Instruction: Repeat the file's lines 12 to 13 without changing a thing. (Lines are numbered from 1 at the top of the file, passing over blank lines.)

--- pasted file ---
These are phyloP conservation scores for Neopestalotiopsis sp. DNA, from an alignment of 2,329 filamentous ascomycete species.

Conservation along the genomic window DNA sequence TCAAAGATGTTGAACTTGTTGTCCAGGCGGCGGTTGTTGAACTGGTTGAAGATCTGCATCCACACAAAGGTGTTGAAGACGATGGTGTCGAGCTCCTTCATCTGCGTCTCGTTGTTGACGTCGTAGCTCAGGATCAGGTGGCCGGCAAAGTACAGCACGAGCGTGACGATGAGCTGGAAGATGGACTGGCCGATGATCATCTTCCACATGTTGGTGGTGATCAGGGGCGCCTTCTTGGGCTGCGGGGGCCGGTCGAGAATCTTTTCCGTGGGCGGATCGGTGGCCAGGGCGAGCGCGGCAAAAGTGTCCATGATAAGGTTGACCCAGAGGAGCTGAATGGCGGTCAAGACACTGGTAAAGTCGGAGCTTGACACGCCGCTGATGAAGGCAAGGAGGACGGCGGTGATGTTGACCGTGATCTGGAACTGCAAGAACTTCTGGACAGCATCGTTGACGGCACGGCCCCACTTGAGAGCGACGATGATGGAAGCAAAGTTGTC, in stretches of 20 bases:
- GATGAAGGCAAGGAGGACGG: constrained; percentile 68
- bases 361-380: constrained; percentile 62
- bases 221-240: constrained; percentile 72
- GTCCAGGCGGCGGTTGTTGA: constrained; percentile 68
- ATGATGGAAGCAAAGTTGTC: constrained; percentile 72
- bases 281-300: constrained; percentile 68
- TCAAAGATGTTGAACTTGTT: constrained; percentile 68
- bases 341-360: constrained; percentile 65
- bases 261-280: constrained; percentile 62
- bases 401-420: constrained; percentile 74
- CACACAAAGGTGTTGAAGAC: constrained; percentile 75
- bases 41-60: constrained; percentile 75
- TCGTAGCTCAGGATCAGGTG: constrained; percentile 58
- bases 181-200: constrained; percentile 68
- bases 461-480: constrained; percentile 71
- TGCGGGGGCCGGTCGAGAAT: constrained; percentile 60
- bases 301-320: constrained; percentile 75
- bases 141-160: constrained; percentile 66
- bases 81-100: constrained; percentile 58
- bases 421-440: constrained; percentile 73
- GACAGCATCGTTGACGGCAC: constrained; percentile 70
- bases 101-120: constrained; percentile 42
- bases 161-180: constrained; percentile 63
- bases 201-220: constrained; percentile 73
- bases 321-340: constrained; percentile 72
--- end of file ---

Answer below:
- bases 401-420: constrained; percentile 74
- CACACAAAGGTGTTGAAGAC: constrained; percentile 75